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How to break up with your mortgage lender

For whatever reason you’re thinking of cutting ties with your current lender, whether it be for a refinance or a renewal, there are a few things you should know before you make the decision to move. To help with the preparatory work, I’ve included a few key details that will help you decide if it makes sense to even consider leaving your current mortgage holder. After you’ve done some preliminary research on your own, the next step is to contact a mortgage specialist to explore what options are available for you.


If your mortgage is due for renewal, your term is over and you’re not breaking it early, you should not have a payout penalty. If you are still locked into your current term and you are not due for renewal within the next 6 months, before switching to a new lender you need to know what your existing lender will charge you to leave. These are known as payout penalties. While most “prime” lenders charge the higher of the two payout penalty options listed below, some “non-prime lenders” may also charge an additional payout fee. Hopefully you were made aware of the payout penalty calculations when you first took out the mortgage.

A payout penalty is charged when you pay off the mortgage balance owing prior to the renewal or maturity date, or pay the mortgage principal down beyond the allowable prepayment privilege amount. The most common payout penalty calculations are the GREATER of 3 months interest or interest rate differential (IRD).

3 months interest– (Amount currently owing on your mortgage) x (current interest rate charged divided by 365) x (90 days)

Example – $300,000 x .o25 (2.5%) divided by 365 x 90 days = $1849 payout penalty

Interest rate differential– The IRD amount is calculated on the amount being repaid using an interest rate equal to the difference between your existing mortgage interest rate and the interest rate the lender can now charge when re-lending the same amount of funds to someone else for the remaining term of the mortgage. This calculation is a bit harder to provide an example for as every lender uses different interest rate types to determine the fee to break your current mortgage. The best way to get a payout penalty estimate is to contact your existing lenders customer service department.

If there is sufficient equity in the property available, most borrowers will usually add their payout penalty to their new mortgage amount so they’re not paying that amount out of pocket.


In addition to potential payout penalties and fees, there could be other costs associated with setting up your new mortgage with a different lender, which could include an appraisal fee and a mortgage re-registration fee. In addition to these fees, your existing lender will likely charge an administration fee or a re-investment fee for leaving them; typically that cost is approximately $200 -$300. You have a few options available to you to cover these costs; you can include them in your new mortgage amount, you can pay them out of pocket, or your new lender may cover some of those costs for you as an incentive to move your mortgage to them.


Your new mortgage lender will not have any information about you so you will be asked to re-qualify to show them you can afford the mortgage they’re about to give you. You will be asked for documentation to confirm your income and your credit report is ordered as well. If your financial situation has changed since the last time you got a mortgage, the document requirements could be different than what you were originally asked for.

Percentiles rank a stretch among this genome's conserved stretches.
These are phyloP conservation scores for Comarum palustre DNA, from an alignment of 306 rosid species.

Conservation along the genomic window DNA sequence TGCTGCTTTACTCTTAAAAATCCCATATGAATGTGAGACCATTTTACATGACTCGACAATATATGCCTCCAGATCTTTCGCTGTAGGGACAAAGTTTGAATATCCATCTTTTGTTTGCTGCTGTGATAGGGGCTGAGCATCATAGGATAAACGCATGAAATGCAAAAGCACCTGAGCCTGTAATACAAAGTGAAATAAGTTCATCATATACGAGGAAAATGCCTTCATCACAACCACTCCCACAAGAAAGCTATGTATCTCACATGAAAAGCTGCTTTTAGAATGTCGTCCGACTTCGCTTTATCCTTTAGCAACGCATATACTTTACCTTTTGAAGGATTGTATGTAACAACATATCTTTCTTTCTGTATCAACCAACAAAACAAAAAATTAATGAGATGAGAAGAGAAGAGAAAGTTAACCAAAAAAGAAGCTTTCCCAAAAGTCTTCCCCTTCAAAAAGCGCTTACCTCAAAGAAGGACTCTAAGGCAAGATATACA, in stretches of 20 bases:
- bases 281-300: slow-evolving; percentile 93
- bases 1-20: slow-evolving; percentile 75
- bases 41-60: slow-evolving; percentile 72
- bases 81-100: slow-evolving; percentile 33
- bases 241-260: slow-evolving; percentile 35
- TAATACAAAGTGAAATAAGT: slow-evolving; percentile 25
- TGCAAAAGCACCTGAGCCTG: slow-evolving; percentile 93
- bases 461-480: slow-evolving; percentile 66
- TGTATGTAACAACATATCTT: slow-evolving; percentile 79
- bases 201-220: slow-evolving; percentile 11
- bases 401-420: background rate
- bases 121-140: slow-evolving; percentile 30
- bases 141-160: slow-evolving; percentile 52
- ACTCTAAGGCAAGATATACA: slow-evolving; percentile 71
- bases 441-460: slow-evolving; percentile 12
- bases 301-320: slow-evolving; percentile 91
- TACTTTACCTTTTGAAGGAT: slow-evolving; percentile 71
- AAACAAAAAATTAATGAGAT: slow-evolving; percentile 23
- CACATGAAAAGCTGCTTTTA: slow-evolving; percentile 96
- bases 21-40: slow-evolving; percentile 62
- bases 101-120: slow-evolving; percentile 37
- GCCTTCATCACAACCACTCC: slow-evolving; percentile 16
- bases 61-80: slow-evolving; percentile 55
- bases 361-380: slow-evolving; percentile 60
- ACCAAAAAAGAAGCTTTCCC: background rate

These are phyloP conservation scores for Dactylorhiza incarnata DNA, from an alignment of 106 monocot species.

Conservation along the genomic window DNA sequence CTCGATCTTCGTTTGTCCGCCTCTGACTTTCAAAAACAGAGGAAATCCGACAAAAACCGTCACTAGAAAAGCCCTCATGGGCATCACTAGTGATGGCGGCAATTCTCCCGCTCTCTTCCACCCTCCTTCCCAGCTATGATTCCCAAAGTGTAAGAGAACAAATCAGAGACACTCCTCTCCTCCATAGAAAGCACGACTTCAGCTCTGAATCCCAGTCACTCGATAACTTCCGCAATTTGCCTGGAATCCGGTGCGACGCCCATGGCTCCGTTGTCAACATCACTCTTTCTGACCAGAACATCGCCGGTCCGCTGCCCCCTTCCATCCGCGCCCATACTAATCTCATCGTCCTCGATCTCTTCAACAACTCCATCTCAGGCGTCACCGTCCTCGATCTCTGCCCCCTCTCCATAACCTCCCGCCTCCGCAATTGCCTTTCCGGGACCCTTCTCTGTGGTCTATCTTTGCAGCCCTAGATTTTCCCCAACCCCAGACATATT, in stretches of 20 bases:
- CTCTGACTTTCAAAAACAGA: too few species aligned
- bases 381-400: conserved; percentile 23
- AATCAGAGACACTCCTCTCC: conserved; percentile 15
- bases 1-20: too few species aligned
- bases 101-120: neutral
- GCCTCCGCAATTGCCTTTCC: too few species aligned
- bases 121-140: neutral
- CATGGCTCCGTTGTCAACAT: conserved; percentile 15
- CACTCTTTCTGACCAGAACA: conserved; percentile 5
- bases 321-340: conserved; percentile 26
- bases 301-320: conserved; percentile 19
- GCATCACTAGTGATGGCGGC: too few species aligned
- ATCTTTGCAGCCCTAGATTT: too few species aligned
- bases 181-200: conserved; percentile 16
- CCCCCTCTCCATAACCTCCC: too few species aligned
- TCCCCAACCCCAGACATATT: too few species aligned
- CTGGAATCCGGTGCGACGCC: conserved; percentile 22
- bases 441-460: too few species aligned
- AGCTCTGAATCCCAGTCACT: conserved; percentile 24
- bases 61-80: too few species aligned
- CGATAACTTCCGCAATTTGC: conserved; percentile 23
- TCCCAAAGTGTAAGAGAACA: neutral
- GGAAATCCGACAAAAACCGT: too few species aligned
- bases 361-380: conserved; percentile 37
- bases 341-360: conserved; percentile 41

If you are refinancing your home to access some unused equity, the guidelines are different than if you are simply switching your existing mortgage balance to a different lender. The reason for this is you’re only able to refinance your home at up to 80% of your home value, so you need to make sure you have enough room in your new mortgage amount to cover all of your existing mortgage costs if you don’t want to pay them out of pocket. If you are considering switching mortgage lenders only for a better interest rate, again, you need to determine if it is the right decision for you as it doesn’t come without some homework for you to do in satisfying the approval conditions of the new lender. Based on my experience, if your existing lender is advised you are considering leaving for a lower interest rate, they may then offer you their best rate to keep you with them; you won’t know what they’ll do to keep your business unless you ask them.


If you have decided breaking up with your current lender and switching to a new lender is the best decision for you, work with an experienced professional you trust. Don’t be afraid to get a second opinion, ask your friends, your family or read the reviews online. Picking the proper professional to work with can save you thousands so don’t underestimate the value in prioritizing the people part of the process.

I will leave you with a quick tip if you want to switch lenders at renewal time, but you don’t think it will be finalized by your renewal date. Renew your mortgage into an open term as this will afford you some extra time to move to a new lender and prevents a payout penalty when you actually do break up with your old lender.

For all your mortgage needs, contact Jackie at 780.433.8412 or Stay in the loop by following on Twitter @mortgagegirlca.

6 thoughts on “How to break up with your mortgage lender

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